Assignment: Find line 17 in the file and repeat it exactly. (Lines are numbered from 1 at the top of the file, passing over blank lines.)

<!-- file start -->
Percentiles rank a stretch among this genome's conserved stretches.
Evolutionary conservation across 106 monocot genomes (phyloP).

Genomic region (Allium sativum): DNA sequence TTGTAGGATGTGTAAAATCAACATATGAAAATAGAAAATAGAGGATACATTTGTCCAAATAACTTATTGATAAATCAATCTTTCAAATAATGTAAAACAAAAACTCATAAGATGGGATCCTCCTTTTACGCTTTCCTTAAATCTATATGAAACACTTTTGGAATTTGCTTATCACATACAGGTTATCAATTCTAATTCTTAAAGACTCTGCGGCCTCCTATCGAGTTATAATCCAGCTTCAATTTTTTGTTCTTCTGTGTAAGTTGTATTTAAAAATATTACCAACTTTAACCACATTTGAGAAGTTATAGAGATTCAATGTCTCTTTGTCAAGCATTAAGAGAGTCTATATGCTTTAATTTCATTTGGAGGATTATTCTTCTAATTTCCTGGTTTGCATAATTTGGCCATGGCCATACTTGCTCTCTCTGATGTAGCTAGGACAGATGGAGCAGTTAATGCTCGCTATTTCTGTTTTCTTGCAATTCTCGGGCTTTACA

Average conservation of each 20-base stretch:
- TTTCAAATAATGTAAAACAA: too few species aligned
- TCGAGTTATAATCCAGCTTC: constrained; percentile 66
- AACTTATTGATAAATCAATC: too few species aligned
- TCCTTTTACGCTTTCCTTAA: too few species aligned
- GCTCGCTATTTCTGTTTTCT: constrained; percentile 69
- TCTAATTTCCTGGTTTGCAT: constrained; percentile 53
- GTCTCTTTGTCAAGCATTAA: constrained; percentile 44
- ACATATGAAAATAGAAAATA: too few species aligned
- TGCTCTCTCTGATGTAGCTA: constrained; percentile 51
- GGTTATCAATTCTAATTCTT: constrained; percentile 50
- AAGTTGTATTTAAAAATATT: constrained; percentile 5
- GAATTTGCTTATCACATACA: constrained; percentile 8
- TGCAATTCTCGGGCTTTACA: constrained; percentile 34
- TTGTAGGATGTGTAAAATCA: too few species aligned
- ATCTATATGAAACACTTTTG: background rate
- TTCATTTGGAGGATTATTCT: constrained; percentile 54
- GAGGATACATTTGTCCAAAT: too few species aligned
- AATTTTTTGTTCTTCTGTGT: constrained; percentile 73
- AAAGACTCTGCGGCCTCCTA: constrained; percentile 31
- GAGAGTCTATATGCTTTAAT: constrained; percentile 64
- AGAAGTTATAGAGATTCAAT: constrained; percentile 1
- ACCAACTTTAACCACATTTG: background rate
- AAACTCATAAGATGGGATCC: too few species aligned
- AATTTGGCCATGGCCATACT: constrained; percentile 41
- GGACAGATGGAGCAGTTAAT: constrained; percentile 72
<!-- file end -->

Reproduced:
- TGCAATTCTCGGGCTTTACA: constrained; percentile 34